6. BSA Leaders are held to high standards. If this change takes place, it will not eliminate the other existing standards for adult leaders. Leaders in the BSA are held to an impressively high standard because they are entrusted with the development of our youth. BSA youth protection training and behavioral guidelines are in place to ensure leaders maintain this standard. Leaders are also held to the standards of the chartered organization.
Adult leaders in the programs of the Boy Scouts of America must (a) subscribe to and abide by the values expressed in the Scout Oath and Scout Law, (b) subscribe to and abide by the precepts of the Declaration of Religious Principle, and (c) demonstrate at all times behavior that exemplifies the highest level of good conduct and respect for others and that is consistent with Scouting’s values and codes of conduct.
All other leader requirements, including “duty to God,” would remain in effect for all chartered organizations. Every adult leader must possess the moral, educational, and emotional qualities that the BSA considers necessary to provide positive leadership to youth. Every adult leader must abide by the Scout Oath, the Scout Law, the Declaration of Religious Principle, and the BSA’s behavioral standards.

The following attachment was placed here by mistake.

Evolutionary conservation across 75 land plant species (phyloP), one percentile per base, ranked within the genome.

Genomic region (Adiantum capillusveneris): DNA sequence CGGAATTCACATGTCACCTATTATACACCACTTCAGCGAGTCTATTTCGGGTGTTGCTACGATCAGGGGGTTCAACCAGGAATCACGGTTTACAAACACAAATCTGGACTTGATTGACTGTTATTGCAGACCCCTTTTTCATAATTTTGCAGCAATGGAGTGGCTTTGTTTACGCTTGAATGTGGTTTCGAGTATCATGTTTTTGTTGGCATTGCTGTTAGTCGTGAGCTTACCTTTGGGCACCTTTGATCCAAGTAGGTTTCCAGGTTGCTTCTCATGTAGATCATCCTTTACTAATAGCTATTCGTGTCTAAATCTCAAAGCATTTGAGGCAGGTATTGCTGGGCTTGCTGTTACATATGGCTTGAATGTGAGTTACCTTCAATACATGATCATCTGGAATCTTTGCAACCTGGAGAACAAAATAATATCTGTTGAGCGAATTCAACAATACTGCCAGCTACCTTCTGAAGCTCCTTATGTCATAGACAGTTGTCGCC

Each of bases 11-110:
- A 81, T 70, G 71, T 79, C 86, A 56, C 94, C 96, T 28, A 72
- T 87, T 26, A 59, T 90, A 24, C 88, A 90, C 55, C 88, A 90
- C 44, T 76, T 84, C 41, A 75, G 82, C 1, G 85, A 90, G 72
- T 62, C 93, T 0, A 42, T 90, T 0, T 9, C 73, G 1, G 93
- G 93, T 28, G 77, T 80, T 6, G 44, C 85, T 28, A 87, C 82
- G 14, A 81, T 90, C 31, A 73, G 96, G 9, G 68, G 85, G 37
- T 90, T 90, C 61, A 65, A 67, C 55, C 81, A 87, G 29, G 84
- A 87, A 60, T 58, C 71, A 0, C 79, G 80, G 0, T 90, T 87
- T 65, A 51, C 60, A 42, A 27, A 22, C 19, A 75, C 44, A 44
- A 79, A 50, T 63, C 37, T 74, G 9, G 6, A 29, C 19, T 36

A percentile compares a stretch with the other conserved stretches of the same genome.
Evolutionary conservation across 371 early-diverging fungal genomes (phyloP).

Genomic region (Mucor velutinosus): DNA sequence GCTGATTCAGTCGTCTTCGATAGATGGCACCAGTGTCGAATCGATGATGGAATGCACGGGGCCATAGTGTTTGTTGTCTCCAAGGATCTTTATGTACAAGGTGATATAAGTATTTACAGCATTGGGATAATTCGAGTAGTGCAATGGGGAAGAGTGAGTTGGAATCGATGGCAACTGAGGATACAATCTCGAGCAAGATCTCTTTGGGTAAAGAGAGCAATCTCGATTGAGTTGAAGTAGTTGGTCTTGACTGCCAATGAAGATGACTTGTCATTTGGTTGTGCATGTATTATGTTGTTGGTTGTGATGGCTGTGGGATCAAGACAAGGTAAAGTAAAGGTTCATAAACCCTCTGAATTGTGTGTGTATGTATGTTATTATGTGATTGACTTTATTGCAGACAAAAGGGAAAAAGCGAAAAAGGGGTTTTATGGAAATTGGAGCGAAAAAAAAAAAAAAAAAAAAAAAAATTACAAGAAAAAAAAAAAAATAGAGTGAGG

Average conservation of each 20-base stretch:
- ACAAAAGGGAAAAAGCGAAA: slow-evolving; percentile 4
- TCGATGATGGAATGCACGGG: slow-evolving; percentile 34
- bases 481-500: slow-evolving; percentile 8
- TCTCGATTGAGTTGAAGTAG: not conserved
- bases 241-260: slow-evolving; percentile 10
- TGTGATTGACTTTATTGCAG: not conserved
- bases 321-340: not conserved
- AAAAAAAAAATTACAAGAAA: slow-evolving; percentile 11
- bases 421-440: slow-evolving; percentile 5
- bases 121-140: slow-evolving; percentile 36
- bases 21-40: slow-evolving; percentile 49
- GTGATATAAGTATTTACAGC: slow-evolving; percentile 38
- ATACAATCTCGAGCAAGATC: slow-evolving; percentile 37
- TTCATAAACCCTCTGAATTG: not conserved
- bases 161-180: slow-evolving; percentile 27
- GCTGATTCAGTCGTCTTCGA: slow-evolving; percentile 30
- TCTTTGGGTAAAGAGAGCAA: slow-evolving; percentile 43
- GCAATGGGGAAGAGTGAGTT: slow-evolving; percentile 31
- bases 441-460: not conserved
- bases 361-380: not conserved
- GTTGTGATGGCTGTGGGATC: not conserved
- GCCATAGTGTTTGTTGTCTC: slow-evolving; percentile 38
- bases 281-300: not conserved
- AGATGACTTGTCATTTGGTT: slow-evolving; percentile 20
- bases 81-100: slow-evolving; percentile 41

We have seen Scouting programs change the lives of youth in our Council. We have seen young men gain confidence in themselves as they learn to do hard things. We have witnessed countless boys grow into capable, compassionate men as they give service, lead, teach, camp and cook. As we continue to expand and improve these programs we hope to provide opportunities for growth to future generations of youth for years to come.
We appreciate your interest in Scouting and the time and resources so many of you have committed to help it succeed. Please know that we will share any updates with you as new information is available. If you have any questions or would like to discuss this matter, please contact John Gailey at John.Gailey@scouting.org or 801-437-6233.
Author: Utah National Parks Council, Boy Scouts of America. Italicized portions come from the National BSA release HERE.